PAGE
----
Technologies
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WARF: P07044US

Neuraminidase-Deficient Live Influenza Vaccine


INVENTORS -

Yoshihiro Kawaoka, Masato Hatta

The Wisconsin Alumni Research Foundation (WARF) is seeking commercial partners interested in developing a modified influenza virus that could be used to produce safe but highly effective vaccines.
OVERVIEWInfluenza infects up to 20 percent of the world’s population every year, causing 500,000 deaths and costing tens of billions of dollars in medical expenses. Influenza A virus, which causes pandemics in humans, possesses two surface spike proteins called hemagglutinin (HA) and neuraminidase (NA) that are critical for infection and replication. Point mutations in these proteins allow the virus to evade the human immune response and provoke seasonal outbreaks.

Two general types of influenza vaccines are available: inactivated and live attenuated vaccines. Inactivated vaccines are safe but not always effective, especially among children and the elderly. In contrast, live attenuated influenza vaccines (LAIVs) are stronger and more efficacious. LAIVs also are more controversial because they involve living virus which is shed by the patient for several weeks. The virus contains mutations so that is can replicate but is not supposed to be virulent (i.e., cause flu). The safety of such vaccines varies.
THE INVENTIONUW–Madison researchers have developed a modified influenza virus that is infectious but completely avirulent. The virus can be used to prepare live attenuated virus stock for vaccines.

The virus was created by reverse genetics and lacks an NA gene segment necessary for functional sialidase activity. For this reason the seven-segment virus is innocuous but can still infect animals to induce the appropriate humoral and cellular immune responses.
BUSINESS OPPORTUNITY
  • Demand for influenza vaccines has been forecast to exceed 370 million doses and a market value of $3.7 billion.
APPLICATIONS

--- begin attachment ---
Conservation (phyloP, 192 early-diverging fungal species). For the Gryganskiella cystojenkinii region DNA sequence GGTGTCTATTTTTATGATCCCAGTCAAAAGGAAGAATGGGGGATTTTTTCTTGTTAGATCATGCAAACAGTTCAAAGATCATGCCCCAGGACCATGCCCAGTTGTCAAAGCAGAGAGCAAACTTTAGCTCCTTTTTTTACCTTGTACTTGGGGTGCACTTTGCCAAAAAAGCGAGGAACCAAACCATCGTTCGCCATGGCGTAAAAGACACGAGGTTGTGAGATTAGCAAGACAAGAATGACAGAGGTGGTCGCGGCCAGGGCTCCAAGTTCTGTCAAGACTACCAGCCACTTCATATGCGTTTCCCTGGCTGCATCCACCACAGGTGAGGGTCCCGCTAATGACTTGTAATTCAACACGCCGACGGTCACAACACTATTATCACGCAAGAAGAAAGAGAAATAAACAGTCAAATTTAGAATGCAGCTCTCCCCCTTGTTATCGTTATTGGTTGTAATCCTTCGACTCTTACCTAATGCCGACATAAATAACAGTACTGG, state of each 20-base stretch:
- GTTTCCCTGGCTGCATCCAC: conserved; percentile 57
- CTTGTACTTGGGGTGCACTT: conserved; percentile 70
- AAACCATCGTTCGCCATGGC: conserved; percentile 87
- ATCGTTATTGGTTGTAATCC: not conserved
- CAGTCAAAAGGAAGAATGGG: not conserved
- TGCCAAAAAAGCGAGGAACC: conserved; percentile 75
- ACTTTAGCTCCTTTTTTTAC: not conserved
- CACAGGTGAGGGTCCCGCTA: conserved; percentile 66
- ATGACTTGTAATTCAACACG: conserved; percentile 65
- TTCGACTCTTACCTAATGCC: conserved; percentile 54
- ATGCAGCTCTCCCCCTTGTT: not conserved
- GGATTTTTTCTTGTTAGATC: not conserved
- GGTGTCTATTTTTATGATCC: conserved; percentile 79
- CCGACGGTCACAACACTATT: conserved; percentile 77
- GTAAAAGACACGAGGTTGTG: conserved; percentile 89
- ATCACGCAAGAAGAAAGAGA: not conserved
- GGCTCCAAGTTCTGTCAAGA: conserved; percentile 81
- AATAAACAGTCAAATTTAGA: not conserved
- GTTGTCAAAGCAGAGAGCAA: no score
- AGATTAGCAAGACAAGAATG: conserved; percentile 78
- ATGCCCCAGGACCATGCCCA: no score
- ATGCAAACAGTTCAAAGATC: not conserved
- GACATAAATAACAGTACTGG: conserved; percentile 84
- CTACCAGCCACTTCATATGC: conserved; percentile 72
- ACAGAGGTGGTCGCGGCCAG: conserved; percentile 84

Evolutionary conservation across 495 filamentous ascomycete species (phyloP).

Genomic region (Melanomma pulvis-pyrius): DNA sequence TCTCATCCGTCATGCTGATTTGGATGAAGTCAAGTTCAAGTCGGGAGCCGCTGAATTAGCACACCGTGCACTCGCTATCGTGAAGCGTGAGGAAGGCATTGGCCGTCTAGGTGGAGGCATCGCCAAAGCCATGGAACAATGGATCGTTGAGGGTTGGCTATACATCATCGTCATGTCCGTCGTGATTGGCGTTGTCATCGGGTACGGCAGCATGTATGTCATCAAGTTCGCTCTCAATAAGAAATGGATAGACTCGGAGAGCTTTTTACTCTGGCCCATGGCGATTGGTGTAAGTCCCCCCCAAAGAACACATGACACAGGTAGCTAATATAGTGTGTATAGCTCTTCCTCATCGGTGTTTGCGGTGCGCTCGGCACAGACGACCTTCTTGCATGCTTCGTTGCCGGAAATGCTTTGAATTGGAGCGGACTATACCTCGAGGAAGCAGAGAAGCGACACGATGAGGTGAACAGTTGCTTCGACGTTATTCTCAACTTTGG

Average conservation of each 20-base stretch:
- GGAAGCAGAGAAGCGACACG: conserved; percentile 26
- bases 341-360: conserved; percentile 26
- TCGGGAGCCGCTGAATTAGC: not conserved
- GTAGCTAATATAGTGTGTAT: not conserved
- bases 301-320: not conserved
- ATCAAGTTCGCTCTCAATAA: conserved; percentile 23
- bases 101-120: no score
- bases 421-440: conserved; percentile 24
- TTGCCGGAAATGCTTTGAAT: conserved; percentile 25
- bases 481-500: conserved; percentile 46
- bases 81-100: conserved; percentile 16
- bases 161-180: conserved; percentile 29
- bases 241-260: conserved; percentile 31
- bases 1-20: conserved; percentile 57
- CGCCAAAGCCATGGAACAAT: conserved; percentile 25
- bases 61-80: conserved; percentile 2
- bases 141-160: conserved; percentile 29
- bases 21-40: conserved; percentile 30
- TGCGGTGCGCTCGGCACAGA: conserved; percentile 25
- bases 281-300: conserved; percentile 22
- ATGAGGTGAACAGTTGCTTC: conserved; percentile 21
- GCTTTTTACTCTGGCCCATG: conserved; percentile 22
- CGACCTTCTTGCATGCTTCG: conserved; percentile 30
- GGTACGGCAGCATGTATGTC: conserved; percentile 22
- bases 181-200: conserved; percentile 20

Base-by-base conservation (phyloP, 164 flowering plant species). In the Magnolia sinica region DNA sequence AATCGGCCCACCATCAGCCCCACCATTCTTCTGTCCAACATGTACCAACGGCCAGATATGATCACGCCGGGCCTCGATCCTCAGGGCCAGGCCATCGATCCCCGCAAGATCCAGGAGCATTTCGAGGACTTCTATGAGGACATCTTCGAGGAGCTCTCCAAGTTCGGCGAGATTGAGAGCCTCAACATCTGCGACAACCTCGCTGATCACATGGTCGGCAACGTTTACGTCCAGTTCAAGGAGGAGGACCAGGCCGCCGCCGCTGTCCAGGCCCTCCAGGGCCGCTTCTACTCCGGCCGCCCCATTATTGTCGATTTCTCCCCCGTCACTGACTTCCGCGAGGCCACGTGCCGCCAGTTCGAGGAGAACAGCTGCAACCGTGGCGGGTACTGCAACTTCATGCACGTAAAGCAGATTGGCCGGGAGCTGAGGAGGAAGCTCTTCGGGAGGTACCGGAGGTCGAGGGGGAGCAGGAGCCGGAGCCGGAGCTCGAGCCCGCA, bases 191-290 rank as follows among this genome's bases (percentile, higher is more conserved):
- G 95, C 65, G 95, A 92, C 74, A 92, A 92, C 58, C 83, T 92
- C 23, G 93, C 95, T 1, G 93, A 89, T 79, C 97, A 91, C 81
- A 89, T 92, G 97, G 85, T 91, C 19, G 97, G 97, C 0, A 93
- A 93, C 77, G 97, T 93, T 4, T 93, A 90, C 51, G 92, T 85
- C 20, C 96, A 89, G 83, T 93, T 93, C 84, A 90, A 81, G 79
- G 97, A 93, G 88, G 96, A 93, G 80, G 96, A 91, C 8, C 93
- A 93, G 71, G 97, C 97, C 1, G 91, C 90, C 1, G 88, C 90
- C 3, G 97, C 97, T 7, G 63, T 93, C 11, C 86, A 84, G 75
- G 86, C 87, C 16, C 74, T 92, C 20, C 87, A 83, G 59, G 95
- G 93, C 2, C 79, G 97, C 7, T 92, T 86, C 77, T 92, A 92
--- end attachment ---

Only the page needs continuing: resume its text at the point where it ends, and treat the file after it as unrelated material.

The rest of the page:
• Generating live attenuated influenza vaccines
  • The NA-deficient virus can be used as a gene therapy vector.
KEY BENEFITS
  • Safe and highly efficacious
  • LAIVS are easier and more patient-friendly to administer.
  • NA-deficient virus combines several attractive features
    • High levels of attenuation
    • Easy to generate by reverse genetics
    • Biosafety, because the virus can’t revert to the wild-type phenotype
STAGE OF DEVELOPMENTPromising results have been demonstrated in mice.
Contact Information
For current licensing status, please contact Jennifer Gottwald at jennifer@warf.org or 608-960-9854.
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UW–Madison has the integrative capabilities to complete many key components of the drug development cycle, from discovery through clinical trials. As one of the top research universities in the world, and one of the two best-funded universities for research in the country, UW–Madison offers state-of-the-art facilities unmatched by most public universities.

These include the Small Molecule Screening Facility at the UW Comprehensive Cancer Center; the Zeeh Pharmaceutical Experiment Station, which provides consulting and laboratory services for developing formulations and studying solubility, stability and more; the Waisman Clinical Biomanufacturing Facility; the Wisconsin Institute for Medical Research, which provides UW–Madison with a complete translational research facility; and the innovative, interdisciplinary Wisconsin Institutes for Discovery, home to the private, nonprofit Morgridge Institute for Research and its public twin, WID, part of the university's graduate school. The highly qualified experts at these facilities are ready to work with you to create a library of candidates for drug development.